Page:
More than 35,000 AT&T workers began a weekend-long strike Friday after their union accused the Dallas-based company of failing to make a fair proposal during contract negotiations.
Just over half the employees work for the company’s wireless business, primarily in call centers and retail stores, and have been without a long-term contract since February.
The union, the Communications Workers of America, complains that AT&T is sending call-center jobs overseas and diverting retail jobs to authorized retailers not owned by the company and not unionized, and where wages and benefits are lower.
“At the end of the day, this is about good jobs,” said Robert Master, a union official. “We are not engaged in a productive exchange here.”
The union estimates that AT&T has cut 12,000 U.S. call-center jobs since 2011 while creating many such jobs overseas, but Master said the company had rebuffed a request for data that would clarify the extent of the practice and other changes to its workforce.
Workers are also frustrated that they are being asked to pay more of their health-insurance costs, he added, and that changes in retail workers’ commissions have limited or reduced their take-home pay. As part of its next contract, the union wants to bar AT&T from changing its commission structure unilaterally.
Marty Richter, an AT&T spokesman, said the company was offering the wireless workers wage and pension increases and called the willingness to strike “baffling.” He said AT&T sales workers were well paid by industry standards, citing an average of more than $68,000 in annual pay and benefits, roughly twice the figure for retail workers as a whole, according to PayScale, a company that tracks salary data.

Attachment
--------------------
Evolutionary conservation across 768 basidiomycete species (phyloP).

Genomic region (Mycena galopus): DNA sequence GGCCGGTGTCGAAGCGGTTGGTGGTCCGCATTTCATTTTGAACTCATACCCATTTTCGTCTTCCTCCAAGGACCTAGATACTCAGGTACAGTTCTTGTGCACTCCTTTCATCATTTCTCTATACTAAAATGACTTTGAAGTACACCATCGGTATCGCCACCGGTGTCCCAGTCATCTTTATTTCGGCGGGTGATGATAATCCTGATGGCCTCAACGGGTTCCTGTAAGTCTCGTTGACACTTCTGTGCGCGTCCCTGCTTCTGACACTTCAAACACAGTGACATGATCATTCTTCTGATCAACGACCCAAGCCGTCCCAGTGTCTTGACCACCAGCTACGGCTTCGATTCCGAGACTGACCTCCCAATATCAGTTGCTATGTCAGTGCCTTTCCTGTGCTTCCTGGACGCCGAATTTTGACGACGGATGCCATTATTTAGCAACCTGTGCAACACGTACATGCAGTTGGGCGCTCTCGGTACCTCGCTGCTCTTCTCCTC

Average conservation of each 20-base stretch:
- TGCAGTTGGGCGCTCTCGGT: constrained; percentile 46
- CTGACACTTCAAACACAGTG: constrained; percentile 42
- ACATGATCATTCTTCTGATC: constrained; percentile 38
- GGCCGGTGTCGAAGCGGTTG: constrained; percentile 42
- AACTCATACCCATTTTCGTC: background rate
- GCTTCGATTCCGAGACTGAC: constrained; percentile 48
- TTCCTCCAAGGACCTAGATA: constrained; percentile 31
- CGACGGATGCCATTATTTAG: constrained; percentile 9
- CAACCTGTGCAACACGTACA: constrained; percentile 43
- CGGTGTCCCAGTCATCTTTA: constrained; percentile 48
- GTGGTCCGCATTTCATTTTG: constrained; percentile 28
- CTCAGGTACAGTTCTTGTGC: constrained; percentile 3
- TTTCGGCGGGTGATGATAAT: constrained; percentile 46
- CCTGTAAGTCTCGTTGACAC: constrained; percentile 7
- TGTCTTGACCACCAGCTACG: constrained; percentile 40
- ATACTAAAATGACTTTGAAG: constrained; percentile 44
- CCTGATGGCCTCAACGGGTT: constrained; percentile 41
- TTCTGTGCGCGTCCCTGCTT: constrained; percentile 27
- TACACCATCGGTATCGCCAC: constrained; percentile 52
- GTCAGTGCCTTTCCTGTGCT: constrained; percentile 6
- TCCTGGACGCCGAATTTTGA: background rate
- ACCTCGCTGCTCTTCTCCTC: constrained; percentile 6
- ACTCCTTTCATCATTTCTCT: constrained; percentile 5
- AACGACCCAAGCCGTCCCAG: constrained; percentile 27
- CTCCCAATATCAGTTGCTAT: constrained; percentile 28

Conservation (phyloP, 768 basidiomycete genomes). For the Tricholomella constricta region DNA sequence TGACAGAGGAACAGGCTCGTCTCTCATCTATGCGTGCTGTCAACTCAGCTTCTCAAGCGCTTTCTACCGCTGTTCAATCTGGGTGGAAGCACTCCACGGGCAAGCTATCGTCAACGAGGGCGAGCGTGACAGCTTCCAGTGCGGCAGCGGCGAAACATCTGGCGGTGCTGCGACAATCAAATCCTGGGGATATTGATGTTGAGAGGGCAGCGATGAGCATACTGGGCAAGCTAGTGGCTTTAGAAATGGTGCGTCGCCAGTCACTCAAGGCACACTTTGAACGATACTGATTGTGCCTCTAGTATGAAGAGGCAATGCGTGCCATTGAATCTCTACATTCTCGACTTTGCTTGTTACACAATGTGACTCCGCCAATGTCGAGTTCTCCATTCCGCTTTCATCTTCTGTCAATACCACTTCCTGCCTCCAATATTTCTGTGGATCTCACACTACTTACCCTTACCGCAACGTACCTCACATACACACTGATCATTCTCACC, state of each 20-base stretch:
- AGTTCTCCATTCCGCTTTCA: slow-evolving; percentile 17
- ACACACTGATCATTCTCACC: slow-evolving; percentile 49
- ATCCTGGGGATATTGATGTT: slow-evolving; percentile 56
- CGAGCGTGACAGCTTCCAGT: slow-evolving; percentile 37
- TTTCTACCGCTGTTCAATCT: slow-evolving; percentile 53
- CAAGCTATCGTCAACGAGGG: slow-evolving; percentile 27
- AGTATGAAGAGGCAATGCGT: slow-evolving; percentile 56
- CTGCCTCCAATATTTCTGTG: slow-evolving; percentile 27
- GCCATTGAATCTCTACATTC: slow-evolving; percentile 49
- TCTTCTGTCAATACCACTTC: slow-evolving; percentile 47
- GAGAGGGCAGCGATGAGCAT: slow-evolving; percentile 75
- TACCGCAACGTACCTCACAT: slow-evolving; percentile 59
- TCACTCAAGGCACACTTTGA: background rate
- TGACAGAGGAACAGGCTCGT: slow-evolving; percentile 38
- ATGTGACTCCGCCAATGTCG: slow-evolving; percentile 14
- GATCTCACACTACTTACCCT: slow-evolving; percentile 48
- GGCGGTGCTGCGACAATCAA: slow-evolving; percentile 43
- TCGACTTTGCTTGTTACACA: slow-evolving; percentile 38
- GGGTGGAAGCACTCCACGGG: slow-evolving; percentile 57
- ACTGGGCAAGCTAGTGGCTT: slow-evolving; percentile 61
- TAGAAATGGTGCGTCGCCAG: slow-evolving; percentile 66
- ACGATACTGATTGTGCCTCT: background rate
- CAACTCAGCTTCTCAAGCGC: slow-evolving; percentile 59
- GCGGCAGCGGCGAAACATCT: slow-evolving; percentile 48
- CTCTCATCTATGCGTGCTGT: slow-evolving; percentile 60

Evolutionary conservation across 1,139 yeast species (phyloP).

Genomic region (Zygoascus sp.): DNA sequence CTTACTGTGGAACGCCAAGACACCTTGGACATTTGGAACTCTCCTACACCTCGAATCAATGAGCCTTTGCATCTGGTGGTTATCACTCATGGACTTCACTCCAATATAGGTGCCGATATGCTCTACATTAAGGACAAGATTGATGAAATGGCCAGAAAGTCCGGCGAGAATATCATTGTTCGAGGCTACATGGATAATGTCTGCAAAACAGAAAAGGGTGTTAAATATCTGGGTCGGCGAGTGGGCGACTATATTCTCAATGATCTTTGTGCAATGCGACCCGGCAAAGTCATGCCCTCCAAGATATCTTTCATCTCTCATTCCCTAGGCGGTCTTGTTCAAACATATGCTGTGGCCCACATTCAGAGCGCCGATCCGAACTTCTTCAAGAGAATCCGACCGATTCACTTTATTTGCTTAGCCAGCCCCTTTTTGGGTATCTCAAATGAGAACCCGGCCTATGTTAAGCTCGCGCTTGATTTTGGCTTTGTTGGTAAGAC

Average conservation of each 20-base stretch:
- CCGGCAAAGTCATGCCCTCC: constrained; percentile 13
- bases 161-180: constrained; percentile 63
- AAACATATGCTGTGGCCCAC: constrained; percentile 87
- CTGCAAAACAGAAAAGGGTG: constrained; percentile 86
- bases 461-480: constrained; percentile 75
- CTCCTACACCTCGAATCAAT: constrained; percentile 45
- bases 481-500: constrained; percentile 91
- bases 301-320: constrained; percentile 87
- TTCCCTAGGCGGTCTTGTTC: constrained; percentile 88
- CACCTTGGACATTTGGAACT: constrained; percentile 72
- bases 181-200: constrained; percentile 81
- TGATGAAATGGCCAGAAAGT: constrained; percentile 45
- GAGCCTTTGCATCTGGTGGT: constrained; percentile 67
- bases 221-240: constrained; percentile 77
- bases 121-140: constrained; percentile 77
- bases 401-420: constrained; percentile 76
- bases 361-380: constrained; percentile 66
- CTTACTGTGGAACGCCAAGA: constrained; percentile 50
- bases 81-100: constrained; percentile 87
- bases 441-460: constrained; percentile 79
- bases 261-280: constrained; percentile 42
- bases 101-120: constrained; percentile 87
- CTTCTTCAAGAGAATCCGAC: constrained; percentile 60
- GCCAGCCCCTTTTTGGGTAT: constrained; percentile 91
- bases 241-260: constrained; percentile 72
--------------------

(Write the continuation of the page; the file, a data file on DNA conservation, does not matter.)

Richter said AT&T was well prepared for a potential strike. The company has “a substantial contingency workforce of well-trained managers and vendors in place,” he said in an email, as well as the ability to reroute calls to unaffected call centers.
With more than 200,000 employees in the United States, AT&T is the country’s largest telecom company.
In addition to the call center and retail workers, the strikers include more than 15,000 employees on the company’s wireline side — which includes landlines and internet service — as well as about 2,000 employees of DirecTV, which the company acquired in 2015.
As at most telecommunications companies, AT&T’s wireless business is growing faster and is more profitable than its wireline side. One of its rivals, T-Mobile, is strictly wireless, which some analysts say gives it an advantage in a rapidly approaching future in which many customers will receive both phone and video service over wireless networks alone.
AT&T is also the only telecom company with a major union presence in its wireless business.